Non-contributory social protection through a child and equity lens in Libya (One Pager 395)

Bordée par la mer Méditerranée au Nord et voisine de la Tunisie, de l’Algérie, du Niger, du Tchad, du Soudan et de l’Égypte, la Libye comptait en 2016 une population de plus de 6 millions d’habitants, dont et 10 pour cent étaient alors respectivement âgés de moins de 18 et de 5 ans. Dans la […]

The role of zakat in the provision of social protection: a comparison between Jordan, Palestine and Sudan (One Pager 381)

Zakat is one of the five pillars of Islam and considered a religious duty for wealthy people to support those in need. In Muslim-majority countries, zakat has a long tradition of providing income, goods for consumption and other basic services such as health care and education to poor and marginalised populations. A growing body of […]

The role of zakat in the provision of social protection: a comparison between Jordan, Palestine and Sudan

Zakat is one of the five pillars of Islam and considered a religious duty for wealthy people to help those in need through financial or in-kind contributions. In Muslim-majority countries, it has a long tradition of being part of the provision of social welfare. Countries vary significantly in the institutionalisation of zakat, ranging from obligatory […]

Malawi’s Social Cash Transfer Programme (One Pager 398)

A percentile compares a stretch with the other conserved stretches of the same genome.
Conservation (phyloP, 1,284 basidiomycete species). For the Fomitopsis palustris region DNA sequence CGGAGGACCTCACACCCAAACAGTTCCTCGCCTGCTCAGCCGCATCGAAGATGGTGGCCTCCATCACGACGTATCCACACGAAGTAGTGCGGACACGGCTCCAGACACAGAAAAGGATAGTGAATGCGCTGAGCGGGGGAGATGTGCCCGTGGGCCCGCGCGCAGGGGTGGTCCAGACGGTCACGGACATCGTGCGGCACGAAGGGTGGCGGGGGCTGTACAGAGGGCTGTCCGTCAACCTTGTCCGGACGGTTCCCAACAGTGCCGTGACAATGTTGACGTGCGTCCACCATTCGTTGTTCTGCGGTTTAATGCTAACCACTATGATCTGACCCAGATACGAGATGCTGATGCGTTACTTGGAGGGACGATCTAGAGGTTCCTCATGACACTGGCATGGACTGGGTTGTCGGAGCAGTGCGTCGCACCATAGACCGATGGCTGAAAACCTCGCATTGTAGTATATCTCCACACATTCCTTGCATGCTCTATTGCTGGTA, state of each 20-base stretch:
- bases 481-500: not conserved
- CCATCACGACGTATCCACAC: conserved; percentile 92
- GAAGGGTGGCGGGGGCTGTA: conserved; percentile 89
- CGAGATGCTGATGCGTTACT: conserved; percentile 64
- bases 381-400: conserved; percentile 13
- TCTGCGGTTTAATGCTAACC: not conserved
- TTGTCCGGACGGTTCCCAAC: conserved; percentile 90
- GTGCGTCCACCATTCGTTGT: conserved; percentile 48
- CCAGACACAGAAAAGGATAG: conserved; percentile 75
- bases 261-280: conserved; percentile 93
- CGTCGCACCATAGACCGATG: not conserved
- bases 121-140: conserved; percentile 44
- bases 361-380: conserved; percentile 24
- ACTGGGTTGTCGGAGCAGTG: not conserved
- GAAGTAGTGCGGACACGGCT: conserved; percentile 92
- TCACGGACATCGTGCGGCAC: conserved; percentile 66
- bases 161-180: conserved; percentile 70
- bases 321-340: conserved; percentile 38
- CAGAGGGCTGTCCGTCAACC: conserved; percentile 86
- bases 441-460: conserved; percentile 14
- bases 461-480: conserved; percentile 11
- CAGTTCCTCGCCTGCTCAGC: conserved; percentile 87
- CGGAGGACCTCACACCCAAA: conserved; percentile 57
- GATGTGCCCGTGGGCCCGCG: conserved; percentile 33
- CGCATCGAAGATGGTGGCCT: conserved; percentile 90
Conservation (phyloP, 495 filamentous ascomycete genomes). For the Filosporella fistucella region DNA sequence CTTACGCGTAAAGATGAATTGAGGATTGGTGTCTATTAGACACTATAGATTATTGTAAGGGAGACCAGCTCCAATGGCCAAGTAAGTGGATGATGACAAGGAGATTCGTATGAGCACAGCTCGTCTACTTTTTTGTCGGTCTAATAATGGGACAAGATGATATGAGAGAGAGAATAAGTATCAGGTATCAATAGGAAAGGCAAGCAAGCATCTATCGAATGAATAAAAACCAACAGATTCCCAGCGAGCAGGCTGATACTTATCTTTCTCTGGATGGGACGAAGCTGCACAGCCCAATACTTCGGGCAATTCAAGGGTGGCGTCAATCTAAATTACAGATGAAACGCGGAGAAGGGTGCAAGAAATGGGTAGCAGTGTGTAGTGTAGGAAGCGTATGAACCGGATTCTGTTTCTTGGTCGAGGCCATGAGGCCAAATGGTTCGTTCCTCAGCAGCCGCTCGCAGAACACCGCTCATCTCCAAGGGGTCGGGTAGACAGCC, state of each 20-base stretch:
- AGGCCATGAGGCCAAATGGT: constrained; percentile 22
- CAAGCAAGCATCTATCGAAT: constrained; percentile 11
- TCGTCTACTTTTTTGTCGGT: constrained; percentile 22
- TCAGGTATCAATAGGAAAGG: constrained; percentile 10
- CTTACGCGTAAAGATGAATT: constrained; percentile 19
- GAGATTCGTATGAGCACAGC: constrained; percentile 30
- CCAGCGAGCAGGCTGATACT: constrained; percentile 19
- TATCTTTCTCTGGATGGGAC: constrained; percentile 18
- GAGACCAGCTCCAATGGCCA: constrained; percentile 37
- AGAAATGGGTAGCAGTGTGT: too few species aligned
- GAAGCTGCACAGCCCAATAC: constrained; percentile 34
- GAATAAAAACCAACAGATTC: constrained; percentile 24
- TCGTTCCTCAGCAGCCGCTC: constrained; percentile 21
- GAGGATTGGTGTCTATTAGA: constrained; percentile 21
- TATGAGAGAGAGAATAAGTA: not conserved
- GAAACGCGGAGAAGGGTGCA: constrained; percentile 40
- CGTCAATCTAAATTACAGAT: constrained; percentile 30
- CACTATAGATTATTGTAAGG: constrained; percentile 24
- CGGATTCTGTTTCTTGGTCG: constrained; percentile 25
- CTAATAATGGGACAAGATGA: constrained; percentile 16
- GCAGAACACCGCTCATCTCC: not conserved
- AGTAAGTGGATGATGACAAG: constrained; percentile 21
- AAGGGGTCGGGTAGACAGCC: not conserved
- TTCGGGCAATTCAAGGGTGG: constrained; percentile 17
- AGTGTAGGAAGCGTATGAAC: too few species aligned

Malawi has a population of over 17 million people, 50.5 per cent of whom are poor, and 25 per cent of whom are extremely poor. Some 10 per cent of the total population are thought to be living below the extreme poverty line in households with a high dependency ratio (i.e. three or more dependents […]

A brief history of Malawi’s Social Cash Transfer Programme (SCTP)

This paper presents some of the challenges the SCTP faced between 2006 and 2016. It starts by presenting the relevant features, actors and episodes of the social protection system for the reader to understand the SCTP and its main operational challenges. It then proceeds to describe the governance and funding changes it underwent from 2006 […]

Basic Income as a Policy Option: technical background note illustrating costs and distributional implications for selected countries

The concept of a Basic Income (BI), an unconditional transfer paid to each individual is not new. However, although many OECD countries have non-contributory, non-means tested benefits for certain groups (most commonly children or pensioners) no country has made a BI the central pillar of its social security system. The recent upsurge in attention to […]

From Evidence to Action: The story of cash transfers and impact evaluation in sub-Saharan Africa

Impact evaluations must be embedded in the ongoing process of policy and programme design in order to be effective in influencing country policy. This is the primary lesson found in this book, which is based on the rigorous impact evaluations and country-case study analysis of government-run cash transfer programmes undertaken in eight Sub-Saharan African countries […]

Superfluous, Pernicious, Atrocious and Abominable? The Case Against Conditional Cash Transfers

In 1792, the first consumer boycott was organised to protest against the inhumane treatment of slaves in the production of sugar in the West Indies. In his comic novel of the time, Melincourt, Thomas Love Peacock (1817) wrote of the trade in sugar that it was “economically superfluous, physically pernicious, morally atrocious and politically abominable”. […]